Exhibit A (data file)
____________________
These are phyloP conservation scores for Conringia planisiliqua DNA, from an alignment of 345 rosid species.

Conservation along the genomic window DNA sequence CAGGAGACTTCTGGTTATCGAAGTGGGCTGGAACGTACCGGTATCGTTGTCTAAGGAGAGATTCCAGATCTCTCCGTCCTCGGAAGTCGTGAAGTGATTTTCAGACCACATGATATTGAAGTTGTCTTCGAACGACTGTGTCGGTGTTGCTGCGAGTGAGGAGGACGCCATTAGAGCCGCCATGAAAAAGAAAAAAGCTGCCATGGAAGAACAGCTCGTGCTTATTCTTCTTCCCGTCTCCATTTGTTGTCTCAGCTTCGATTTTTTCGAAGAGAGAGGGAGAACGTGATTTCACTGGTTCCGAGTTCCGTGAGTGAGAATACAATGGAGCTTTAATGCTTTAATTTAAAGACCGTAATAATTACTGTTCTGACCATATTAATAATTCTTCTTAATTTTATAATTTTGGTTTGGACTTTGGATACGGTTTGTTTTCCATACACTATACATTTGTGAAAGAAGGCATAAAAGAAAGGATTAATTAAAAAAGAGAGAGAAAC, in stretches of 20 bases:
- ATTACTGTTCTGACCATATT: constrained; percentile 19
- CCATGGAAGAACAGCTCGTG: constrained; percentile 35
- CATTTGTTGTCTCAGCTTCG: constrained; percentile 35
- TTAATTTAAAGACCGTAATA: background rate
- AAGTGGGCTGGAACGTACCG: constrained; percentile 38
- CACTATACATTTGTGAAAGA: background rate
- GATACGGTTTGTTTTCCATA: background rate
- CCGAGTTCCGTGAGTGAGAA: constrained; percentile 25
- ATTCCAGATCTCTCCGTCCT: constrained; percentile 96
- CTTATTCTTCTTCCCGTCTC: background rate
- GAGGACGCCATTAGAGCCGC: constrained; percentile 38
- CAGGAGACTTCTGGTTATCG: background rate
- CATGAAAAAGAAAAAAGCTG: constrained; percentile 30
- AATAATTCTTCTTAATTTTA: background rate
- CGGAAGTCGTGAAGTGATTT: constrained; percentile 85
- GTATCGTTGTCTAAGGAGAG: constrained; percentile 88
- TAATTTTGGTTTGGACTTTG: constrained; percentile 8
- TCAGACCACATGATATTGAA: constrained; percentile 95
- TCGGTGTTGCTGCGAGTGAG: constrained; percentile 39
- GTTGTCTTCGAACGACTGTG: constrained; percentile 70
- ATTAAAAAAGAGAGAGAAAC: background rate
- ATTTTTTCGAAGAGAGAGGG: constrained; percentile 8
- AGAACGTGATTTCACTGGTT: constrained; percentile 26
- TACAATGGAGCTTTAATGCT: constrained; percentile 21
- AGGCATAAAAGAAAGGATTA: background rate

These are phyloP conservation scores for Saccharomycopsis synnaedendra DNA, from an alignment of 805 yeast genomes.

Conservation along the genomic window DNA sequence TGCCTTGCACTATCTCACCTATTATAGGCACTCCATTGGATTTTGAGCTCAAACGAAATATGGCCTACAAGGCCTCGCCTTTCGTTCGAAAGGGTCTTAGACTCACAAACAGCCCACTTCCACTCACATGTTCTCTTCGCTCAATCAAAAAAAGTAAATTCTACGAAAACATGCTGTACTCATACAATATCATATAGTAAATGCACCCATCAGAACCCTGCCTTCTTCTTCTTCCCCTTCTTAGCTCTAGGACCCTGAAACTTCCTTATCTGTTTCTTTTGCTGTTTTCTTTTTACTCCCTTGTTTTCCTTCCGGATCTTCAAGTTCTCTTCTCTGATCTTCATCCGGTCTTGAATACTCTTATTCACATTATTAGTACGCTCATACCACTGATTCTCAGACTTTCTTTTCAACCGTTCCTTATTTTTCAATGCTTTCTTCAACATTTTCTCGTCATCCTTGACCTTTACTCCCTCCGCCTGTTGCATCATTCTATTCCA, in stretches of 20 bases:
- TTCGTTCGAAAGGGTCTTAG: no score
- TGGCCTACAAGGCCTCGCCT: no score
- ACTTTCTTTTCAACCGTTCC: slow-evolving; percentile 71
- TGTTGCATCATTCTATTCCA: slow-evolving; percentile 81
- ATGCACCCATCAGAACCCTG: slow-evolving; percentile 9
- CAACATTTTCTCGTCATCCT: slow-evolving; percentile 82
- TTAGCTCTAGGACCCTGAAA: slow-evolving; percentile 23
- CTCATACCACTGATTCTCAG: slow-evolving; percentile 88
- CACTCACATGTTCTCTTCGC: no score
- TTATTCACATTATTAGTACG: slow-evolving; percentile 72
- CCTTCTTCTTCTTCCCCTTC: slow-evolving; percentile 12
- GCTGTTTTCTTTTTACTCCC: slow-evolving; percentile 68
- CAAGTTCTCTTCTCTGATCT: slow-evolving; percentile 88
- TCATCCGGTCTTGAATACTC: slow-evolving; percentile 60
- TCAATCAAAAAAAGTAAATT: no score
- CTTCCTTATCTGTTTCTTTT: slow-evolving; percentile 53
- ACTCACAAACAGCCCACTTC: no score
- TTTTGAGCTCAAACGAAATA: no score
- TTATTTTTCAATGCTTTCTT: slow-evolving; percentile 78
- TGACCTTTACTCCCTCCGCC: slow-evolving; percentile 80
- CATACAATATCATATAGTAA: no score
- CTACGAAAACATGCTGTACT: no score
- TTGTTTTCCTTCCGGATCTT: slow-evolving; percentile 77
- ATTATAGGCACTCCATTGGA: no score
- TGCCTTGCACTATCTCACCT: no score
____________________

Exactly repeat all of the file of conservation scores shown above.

These are phyloP conservation scores for Conringia planisiliqua DNA, from an alignment of 345 rosid species.

Conservation along the genomic window DNA sequence CAGGAGACTTCTGGTTATCGAAGTGGGCTGGAACGTACCGGTATCGTTGTCTAAGGAGAGATTCCAGATCTCTCCGTCCTCGGAAGTCGTGAAGTGATTTTCAGACCACATGATATTGAAGTTGTCTTCGAACGACTGTGTCGGTGTTGCTGCGAGTGAGGAGGACGCCATTAGAGCCGCCATGAAAAAGAAAAAAGCTGCCATGGAAGAACAGCTCGTGCTTATTCTTCTTCCCGTCTCCATTTGTTGTCTCAGCTTCGATTTTTTCGAAGAGAGAGGGAGAACGTGATTTCACTGGTTCCGAGTTCCGTGAGTGAGAATACAATGGAGCTTTAATGCTTTAATTTAAAGACCGTAATAATTACTGTTCTGACCATATTAATAATTCTTCTTAATTTTATAATTTTGGTTTGGACTTTGGATACGGTTTGTTTTCCATACACTATACATTTGTGAAAGAAGGCATAAAAGAAAGGATTAATTAAAAAAGAGAGAGAAAC, in stretches of 20 bases:
- ATTACTGTTCTGACCATATT: constrained; percentile 19
- CCATGGAAGAACAGCTCGTG: constrained; percentile 35
- CATTTGTTGTCTCAGCTTCG: constrained; percentile 35
- TTAATTTAAAGACCGTAATA: background rate
- AAGTGGGCTGGAACGTACCG: constrained; percentile 38
- CACTATACATTTGTGAAAGA: background rate
- GATACGGTTTGTTTTCCATA: background rate
- CCGAGTTCCGTGAGTGAGAA: constrained; percentile 25
- ATTCCAGATCTCTCCGTCCT: constrained; percentile 96
- CTTATTCTTCTTCCCGTCTC: background rate
- GAGGACGCCATTAGAGCCGC: constrained; percentile 38
- CAGGAGACTTCTGGTTATCG: background rate
- CATGAAAAAGAAAAAAGCTG: constrained; percentile 30
- AATAATTCTTCTTAATTTTA: background rate
- CGGAAGTCGTGAAGTGATTT: constrained; percentile 85
- GTATCGTTGTCTAAGGAGAG: constrained; percentile 88
- TAATTTTGGTTTGGACTTTG: constrained; percentile 8
- TCAGACCACATGATATTGAA: constrained; percentile 95
- TCGGTGTTGCTGCGAGTGAG: constrained; percentile 39
- GTTGTCTTCGAACGACTGTG: constrained; percentile 70
- ATTAAAAAAGAGAGAGAAAC: background rate
- ATTTTTTCGAAGAGAGAGGG: constrained; percentile 8
- AGAACGTGATTTCACTGGTT: constrained; percentile 26
- TACAATGGAGCTTTAATGCT: constrained; percentile 21
- AGGCATAAAAGAAAGGATTA: background rate

These are phyloP conservation scores for Saccharomycopsis synnaedendra DNA, from an alignment of 805 yeast genomes.

Conservation along the genomic window DNA sequence TGCCTTGCACTATCTCACCTATTATAGGCACTCCATTGGATTTTGAGCTCAAACGAAATATGGCCTACAAGGCCTCGCCTTTCGTTCGAAAGGGTCTTAGACTCACAAACAGCCCACTTCCACTCACATGTTCTCTTCGCTCAATCAAAAAAAGTAAATTCTACGAAAACATGCTGTACTCATACAATATCATATAGTAAATGCACCCATCAGAACCCTGCCTTCTTCTTCTTCCCCTTCTTAGCTCTAGGACCCTGAAACTTCCTTATCTGTTTCTTTTGCTGTTTTCTTTTTACTCCCTTGTTTTCCTTCCGGATCTTCAAGTTCTCTTCTCTGATCTTCATCCGGTCTTGAATACTCTTATTCACATTATTAGTACGCTCATACCACTGATTCTCAGACTTTCTTTTCAACCGTTCCTTATTTTTCAATGCTTTCTTCAACATTTTCTCGTCATCCTTGACCTTTACTCCCTCCGCCTGTTGCATCATTCTATTCCA, in stretches of 20 bases:
- TTCGTTCGAAAGGGTCTTAG: no score
- TGGCCTACAAGGCCTCGCCT: no score
- ACTTTCTTTTCAACCGTTCC: slow-evolving; percentile 71
- TGTTGCATCATTCTATTCCA: slow-evolving; percentile 81
- ATGCACCCATCAGAACCCTG: slow-evolving; percentile 9
- CAACATTTTCTCGTCATCCT: slow-evolving; percentile 82
- TTAGCTCTAGGACCCTGAAA: slow-evolving; percentile 23
- CTCATACCACTGATTCTCAG: slow-evolving; percentile 88
- CACTCACATGTTCTCTTCGC: no score
- TTATTCACATTATTAGTACG: slow-evolving; percentile 72
- CCTTCTTCTTCTTCCCCTTC: slow-evolving; percentile 12
- GCTGTTTTCTTTTTACTCCC: slow-evolving; percentile 68
- CAAGTTCTCTTCTCTGATCT: slow-evolving; percentile 88
- TCATCCGGTCTTGAATACTC: slow-evolving; percentile 60
- TCAATCAAAAAAAGTAAATT: no score
- CTTCCTTATCTGTTTCTTTT: slow-evolving; percentile 53
- ACTCACAAACAGCCCACTTC: no score
- TTTTGAGCTCAAACGAAATA: no score
- TTATTTTTCAATGCTTTCTT: slow-evolving; percentile 78
- TGACCTTTACTCCCTCCGCC: slow-evolving; percentile 80
- CATACAATATCATATAGTAA: no score
- CTACGAAAACATGCTGTACT: no score
- TTGTTTTCCTTCCGGATCTT: slow-evolving; percentile 77
- ATTATAGGCACTCCATTGGA: no score
- TGCCTTGCACTATCTCACCT: no score